Clarence King and Richard Cotter made the first ascent of Mt. Tyndall in the summer of 1864 while working on the Whitney Survey. They named the peak for John Tyndall, a noted British scientist and alpine explorer. He is known to posterity as the man who first explained why the sky is blue, but he was also one of the greatest scientists of the 19th century. He made important contributions in physics, atmospheric science and geology. There is also a Mt. Tyndall near the Matterhorn, named after the same John Tyndall.
Dramatic waterfall just below Anvil Camp
Great trip! Cold scrambled eggs and bacon never tasted better than it did above 14k on Mount Tyndall! The three day journey included a wide variety of spectacular scenery, terrain, and a little wildlife including: marmots, jagged mountains, frozen alpine lakes, a fair amount of snow, and wobbly ankle-busting boulders. Camping at around 12,400 feet made for freezing nights, but my bivy kept me plenty warm.
I have wanted to conquer Williamson for years. This spring I’ll be snowboarding down! Thanks for leading the trip Bruce and Joel!
Our camp with frozen lake and snowfield behind it
It was a wonderful and challenging trip. Bruce and Brad were planning to stay several more days and do some climbing, but Brad was too tired and decided to head home. Bruce told me on the way home that he wasn't too broken-hearted, although he said he definitely would have still gone if he had a partner!
Because the approach was so long and arduous, it took three full days (almost exactly 9.5 hours of hiking each day for me) to make the summits of both Mt. Williamson and Mt. Tyndall. It was a great group and eight of the ten summitted Williamson (only nine attempted) and seven of us summitted Tyndall. I think this is quite noteworthy as often groups get so tired by the final day that they forego an attempt on Tyndall, which happened on a previous LVMC trip. Kudos to everyone on the trip!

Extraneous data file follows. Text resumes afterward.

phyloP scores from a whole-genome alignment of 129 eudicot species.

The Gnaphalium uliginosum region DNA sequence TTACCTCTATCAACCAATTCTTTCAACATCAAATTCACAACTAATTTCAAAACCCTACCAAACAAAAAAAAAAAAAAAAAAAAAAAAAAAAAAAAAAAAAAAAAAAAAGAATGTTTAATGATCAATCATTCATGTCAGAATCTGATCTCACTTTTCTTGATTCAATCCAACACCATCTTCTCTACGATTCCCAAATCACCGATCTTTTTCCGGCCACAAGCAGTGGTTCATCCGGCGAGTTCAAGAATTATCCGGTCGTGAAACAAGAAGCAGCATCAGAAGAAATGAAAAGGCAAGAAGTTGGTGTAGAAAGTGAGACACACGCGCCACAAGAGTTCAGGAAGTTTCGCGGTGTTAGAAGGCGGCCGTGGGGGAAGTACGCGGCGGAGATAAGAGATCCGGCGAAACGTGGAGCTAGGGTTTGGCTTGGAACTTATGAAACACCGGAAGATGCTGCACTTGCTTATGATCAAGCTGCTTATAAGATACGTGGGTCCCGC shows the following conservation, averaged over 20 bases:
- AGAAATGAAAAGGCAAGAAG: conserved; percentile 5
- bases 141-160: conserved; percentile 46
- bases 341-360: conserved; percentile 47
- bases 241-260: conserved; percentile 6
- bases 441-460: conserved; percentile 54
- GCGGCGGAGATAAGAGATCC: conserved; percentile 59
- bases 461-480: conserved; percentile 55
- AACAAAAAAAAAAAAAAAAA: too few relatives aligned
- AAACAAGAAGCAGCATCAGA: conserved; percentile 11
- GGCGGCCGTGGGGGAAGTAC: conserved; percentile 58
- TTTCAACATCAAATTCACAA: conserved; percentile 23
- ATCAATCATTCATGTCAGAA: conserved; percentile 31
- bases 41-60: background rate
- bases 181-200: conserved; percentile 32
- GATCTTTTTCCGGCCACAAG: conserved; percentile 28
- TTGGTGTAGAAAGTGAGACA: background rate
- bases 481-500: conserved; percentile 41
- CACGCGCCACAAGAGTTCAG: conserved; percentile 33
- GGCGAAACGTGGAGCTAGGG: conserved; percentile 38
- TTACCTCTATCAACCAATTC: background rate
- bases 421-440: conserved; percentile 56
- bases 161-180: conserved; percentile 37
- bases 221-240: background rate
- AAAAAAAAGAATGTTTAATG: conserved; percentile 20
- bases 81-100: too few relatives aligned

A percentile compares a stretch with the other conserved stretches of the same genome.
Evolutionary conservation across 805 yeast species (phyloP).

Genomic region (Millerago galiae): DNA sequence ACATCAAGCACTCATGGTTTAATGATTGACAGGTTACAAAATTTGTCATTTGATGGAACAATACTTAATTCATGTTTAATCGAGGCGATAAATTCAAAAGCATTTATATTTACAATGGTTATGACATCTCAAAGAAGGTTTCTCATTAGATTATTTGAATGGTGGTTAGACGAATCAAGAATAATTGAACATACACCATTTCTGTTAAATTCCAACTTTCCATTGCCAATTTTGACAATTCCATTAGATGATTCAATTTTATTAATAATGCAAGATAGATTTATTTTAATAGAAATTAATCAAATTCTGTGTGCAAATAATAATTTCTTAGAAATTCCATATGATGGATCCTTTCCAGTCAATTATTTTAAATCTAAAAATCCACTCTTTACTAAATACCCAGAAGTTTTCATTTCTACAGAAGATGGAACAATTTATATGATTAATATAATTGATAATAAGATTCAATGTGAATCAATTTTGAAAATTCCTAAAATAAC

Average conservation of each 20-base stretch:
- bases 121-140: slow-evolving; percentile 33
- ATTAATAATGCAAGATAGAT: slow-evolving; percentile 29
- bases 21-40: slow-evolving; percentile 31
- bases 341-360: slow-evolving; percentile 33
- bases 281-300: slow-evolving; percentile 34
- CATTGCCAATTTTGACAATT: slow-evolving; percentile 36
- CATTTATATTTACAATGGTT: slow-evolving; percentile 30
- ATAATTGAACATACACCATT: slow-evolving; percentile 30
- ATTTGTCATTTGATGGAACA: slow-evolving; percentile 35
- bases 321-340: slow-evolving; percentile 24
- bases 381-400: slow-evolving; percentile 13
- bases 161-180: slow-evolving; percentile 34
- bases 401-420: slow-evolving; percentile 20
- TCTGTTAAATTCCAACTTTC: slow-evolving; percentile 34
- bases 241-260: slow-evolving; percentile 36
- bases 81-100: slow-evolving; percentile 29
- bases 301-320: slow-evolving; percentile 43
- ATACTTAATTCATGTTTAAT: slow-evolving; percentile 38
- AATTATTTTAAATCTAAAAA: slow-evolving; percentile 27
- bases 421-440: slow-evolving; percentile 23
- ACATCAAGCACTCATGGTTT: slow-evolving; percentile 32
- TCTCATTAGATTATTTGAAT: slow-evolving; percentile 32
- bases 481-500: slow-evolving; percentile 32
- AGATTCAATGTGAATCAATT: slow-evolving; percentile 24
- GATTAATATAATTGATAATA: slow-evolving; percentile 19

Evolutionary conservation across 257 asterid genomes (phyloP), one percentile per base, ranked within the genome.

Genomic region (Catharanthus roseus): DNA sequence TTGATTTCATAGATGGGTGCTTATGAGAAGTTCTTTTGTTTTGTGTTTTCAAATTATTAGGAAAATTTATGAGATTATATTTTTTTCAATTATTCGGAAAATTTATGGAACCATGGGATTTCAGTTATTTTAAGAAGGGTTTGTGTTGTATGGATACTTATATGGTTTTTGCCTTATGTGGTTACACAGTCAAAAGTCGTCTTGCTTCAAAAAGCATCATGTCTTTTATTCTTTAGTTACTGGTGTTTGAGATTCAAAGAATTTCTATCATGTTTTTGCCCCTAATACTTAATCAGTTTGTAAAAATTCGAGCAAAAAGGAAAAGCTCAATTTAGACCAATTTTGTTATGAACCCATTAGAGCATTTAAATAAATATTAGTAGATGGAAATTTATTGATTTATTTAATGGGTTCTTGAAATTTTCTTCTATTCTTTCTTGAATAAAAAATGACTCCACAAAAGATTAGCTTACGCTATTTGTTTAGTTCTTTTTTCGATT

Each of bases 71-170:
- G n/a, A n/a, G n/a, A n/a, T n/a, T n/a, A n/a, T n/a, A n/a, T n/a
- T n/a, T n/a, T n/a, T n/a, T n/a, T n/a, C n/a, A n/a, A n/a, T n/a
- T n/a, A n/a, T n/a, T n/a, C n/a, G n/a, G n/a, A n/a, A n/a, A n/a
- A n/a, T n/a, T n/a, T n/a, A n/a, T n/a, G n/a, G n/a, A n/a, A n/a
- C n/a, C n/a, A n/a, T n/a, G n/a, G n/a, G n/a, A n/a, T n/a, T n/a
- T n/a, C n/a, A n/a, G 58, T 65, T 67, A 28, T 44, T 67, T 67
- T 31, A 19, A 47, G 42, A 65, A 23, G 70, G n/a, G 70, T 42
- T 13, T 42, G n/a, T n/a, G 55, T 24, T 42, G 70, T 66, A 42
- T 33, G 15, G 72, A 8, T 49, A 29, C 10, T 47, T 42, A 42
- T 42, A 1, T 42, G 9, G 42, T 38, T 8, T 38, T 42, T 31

For me there were many aspects of this trip that I will never forget. First, the difficulty of ascending almost 7,000 feet the first day with a full pack was amazing. Our campsite at the high lake (12,400') was spectacular and very cold at night (the stream where we got our water was almost completely frozen over in the morning). Also, there were several episodes that provided comic relief. On the way down, we passed three rangers carrying out a torpedo-shaped package that had been called in as a bomb threat! Evidently, the authorities were not too worried, but it was an unusual thing to see several miles from the trailhead.
However, the funniest episode was one seen only by Bruce on the descent. As he was descending the steep scree going down Shepherd Pass, he heard a strange noise. He looked around and saw someone's tent tumble down the slope and get lodged behind a snow bank! Apparently they had set up camp near the pass, and had not staked down their tent. What a alarming and disturbing thing to return to your campsite to find no tent! He said he considered trying to retrieve the tent, but it was off the trail and would have involved an ascent of 1,000 feet back to the pass with the tent (and he didn't know where it had come from anyway). It just goes to show you that you should always stake down your tent!
Three rangers posing with the"bomb" at the trailhead